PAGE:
Question

# A student at a university wants to determine if the proportion of students that use iPhones...

A student at a university wants to determine if the proportion of students that use iPhones is less than 0.45. The hypotheses for this scenario are as follows. Null Hypothesis: p ? 0.45, Alternative Hypothesis: p < 0.45. If the student randomly samples 29 other students and finds that 10 of them use iPhones, what is the test statistic and p-value?

 1) Test Statistic: -1.138, P-Value: 0.127
 2) Test Statistic: -1.138, P-Value: 0.873
 3) Test Statistic: 1.138, P-Value: 0.127
 4) Test Statistic: 1.138, P-Value: 0.873
 5) Test Statistic: -1.138, P-Value: 0.254

Does the average internet speed of an ISP depend on continent? Specifically, you would like to test whether customers in North America have an average internet download speed that is greater than the average download speed of customers in Europe. If North American customers are in group 1 and European customers are in group 2, what are the hypotheses for your test of interest?

 1) HO: ?1 > ?2 HA: ?1 ? ?2
 2) HO: ?1 = ?2 HA: ?1 ? ?2
 3) HO: ?1 < ?2 HA: ?1 ? ?2
 4) HO: ?1 ? ?2 HA: ?1 > ?2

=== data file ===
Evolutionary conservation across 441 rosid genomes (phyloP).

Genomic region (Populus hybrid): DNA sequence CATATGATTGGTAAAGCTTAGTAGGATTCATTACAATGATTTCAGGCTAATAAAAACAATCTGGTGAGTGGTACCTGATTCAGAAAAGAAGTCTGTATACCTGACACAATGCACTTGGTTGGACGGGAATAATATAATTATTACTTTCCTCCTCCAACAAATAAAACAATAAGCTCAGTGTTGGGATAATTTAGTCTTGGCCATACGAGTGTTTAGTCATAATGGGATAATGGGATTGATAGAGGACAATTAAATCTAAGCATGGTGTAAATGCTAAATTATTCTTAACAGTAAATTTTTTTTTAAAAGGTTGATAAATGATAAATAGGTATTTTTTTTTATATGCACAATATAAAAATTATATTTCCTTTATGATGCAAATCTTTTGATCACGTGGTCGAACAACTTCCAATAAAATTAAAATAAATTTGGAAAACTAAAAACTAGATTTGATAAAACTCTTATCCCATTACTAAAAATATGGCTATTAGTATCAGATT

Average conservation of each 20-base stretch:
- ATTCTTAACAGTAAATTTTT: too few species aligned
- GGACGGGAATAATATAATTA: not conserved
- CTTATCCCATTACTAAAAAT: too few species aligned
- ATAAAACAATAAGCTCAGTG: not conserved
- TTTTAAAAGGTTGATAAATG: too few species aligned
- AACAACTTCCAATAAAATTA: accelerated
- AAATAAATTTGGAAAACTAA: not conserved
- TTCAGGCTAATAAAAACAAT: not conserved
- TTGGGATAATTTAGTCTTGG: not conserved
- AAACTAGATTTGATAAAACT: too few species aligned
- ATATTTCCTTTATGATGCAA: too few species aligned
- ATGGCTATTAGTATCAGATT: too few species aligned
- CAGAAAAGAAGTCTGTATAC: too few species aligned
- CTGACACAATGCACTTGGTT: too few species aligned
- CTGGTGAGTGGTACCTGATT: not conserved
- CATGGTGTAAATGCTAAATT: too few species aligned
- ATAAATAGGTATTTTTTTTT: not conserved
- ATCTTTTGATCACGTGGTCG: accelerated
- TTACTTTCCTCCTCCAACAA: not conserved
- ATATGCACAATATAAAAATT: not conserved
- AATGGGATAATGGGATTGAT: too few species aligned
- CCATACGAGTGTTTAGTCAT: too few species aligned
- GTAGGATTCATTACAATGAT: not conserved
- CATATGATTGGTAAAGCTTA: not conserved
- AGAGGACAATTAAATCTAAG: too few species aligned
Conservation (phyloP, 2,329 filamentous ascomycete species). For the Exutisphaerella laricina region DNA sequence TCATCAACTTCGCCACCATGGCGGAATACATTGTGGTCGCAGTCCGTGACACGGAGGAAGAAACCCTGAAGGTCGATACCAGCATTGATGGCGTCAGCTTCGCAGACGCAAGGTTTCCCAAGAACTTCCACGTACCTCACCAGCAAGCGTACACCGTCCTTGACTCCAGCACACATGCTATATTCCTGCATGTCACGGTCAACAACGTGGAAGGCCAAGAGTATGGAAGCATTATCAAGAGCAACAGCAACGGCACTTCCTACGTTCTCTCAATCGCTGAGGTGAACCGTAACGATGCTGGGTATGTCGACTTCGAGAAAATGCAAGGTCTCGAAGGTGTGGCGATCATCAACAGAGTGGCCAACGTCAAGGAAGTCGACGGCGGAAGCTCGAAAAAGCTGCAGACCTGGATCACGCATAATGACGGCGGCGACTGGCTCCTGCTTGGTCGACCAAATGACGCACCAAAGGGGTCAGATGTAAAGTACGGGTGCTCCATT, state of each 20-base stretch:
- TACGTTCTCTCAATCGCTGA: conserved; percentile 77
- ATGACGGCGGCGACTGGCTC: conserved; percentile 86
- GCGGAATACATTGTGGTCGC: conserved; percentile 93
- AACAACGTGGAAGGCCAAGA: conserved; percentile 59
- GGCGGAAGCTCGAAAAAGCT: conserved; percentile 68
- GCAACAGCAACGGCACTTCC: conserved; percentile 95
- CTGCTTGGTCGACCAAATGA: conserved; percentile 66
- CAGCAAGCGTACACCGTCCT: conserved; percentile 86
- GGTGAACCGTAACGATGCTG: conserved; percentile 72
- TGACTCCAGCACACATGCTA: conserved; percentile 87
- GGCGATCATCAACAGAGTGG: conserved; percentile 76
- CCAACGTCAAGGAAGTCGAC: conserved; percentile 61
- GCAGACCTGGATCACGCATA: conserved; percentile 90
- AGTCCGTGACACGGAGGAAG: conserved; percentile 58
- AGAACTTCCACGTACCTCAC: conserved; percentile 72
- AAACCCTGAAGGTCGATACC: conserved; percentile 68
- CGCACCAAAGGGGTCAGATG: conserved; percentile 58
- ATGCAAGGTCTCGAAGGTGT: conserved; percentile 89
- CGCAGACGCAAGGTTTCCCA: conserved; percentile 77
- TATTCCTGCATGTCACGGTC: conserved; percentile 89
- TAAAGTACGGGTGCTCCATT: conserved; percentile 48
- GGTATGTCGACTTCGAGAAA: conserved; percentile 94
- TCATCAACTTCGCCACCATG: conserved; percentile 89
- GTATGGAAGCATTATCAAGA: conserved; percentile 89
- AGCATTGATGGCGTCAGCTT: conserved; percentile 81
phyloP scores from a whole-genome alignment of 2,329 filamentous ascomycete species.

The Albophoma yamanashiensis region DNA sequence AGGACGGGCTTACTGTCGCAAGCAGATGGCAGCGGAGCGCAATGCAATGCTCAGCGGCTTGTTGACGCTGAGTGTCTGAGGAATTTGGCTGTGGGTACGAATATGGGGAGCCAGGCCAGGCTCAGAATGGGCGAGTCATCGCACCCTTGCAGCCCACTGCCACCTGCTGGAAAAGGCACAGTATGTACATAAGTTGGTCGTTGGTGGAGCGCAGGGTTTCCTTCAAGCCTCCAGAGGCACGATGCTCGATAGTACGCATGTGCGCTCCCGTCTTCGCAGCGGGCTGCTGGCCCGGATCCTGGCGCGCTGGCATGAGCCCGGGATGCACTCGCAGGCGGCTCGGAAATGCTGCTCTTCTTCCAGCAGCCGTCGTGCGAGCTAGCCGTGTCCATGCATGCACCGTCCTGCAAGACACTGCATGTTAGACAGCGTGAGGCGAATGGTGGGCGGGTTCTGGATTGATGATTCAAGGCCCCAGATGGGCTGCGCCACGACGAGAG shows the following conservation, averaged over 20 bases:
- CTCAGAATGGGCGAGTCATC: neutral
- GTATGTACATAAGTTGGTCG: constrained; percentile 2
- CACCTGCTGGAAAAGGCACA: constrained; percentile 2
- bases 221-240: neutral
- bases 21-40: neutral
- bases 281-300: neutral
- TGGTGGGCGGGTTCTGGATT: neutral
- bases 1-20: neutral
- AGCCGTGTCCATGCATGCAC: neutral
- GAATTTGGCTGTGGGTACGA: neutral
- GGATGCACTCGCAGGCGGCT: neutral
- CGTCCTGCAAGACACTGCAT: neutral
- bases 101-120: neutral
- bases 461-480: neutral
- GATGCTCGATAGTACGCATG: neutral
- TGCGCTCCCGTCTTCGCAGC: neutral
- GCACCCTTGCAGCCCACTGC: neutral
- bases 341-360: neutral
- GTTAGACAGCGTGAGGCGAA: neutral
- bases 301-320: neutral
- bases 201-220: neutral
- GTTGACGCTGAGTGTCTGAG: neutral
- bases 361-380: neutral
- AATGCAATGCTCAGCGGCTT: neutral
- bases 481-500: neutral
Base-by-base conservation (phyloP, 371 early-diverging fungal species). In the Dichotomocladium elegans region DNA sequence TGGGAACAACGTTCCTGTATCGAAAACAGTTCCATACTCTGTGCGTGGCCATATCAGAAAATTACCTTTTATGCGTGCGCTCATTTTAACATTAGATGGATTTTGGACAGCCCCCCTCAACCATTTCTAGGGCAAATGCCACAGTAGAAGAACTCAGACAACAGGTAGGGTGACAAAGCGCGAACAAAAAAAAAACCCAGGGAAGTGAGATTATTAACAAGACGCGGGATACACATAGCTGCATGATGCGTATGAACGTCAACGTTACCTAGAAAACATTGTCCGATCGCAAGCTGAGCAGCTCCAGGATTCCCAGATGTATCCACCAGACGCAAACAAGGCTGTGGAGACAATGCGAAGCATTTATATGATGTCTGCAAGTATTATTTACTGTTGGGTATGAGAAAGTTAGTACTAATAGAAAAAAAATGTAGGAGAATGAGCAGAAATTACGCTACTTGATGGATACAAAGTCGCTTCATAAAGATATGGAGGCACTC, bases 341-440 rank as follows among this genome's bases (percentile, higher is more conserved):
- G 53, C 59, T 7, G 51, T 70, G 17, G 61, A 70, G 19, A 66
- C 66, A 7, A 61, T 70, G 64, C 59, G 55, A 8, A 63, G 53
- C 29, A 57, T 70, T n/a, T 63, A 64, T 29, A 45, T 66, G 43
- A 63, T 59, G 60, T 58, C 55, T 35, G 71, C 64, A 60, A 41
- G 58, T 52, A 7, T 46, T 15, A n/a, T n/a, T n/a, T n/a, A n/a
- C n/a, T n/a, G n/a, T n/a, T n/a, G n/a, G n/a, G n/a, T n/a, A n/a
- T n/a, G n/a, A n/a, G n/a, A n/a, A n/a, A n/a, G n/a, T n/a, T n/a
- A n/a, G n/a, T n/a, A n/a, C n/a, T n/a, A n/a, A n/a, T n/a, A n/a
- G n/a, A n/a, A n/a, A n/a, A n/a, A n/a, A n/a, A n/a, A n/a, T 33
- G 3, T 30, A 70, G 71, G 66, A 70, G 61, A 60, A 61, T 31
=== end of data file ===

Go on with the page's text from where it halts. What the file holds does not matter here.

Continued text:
5) HO: ?1 ? ?2 HA: ?1 < ?2

A new gasoline additive is supposed to make gas burn more cleanly and increase gas mileage in the process. Consumer Protection Anonymous conducted a mileage test to confirm this. They took a sample of their cars, filled it with regular gas, and drove it on I-94 until it was empty. They repeated the process using the same cars, but using the gas additive. Using the data they found, they performed a paired t-test with data calculated as (with additive - without additive) with the following hypotheses: Null Hypothesis: ?D = 0, Alternative Hypothesis: ?D ? 0. If they calculate a p-value of 0.0028 in the paired samples t-test, what is the appropriate conclusion?

 1) The average difference in gas mileage is equal to 0.
 2) The average difference in gas mileage is significantly less than 0. The average gas mileage was higher without the additive.
 3) We did not find enough evidence to say the average difference in gas mileage was not 0. The additive does not appear to have been effective.
 4) The average difference in gas mileage is significantly larger than 0. The average gas mileage was higher with the additive.
 5) The average difference in gas mileage is significantly different from 0. There is a significant difference in gas mileage with and without the additive.

a) p = 10/29 = 0.3448

z = (p - P)/sqrt(P(1 - P)/n)

= (0.3448 - 0.45)/sqrt(0.45 * (1 - 0.45)/29)

= -1.1387

P-value = P(Z < -1.1387)

= 0.127

Option - 3) is correct.

b)Option - 4) H0 : <

HA : >

c) At 0.05 significance level, as the P-value is less than the significance level we should reject H0.

Option - 5) The average difference in gas mileage is significantly different from 0. There is a significant difference in gas mileage with and without the additive.

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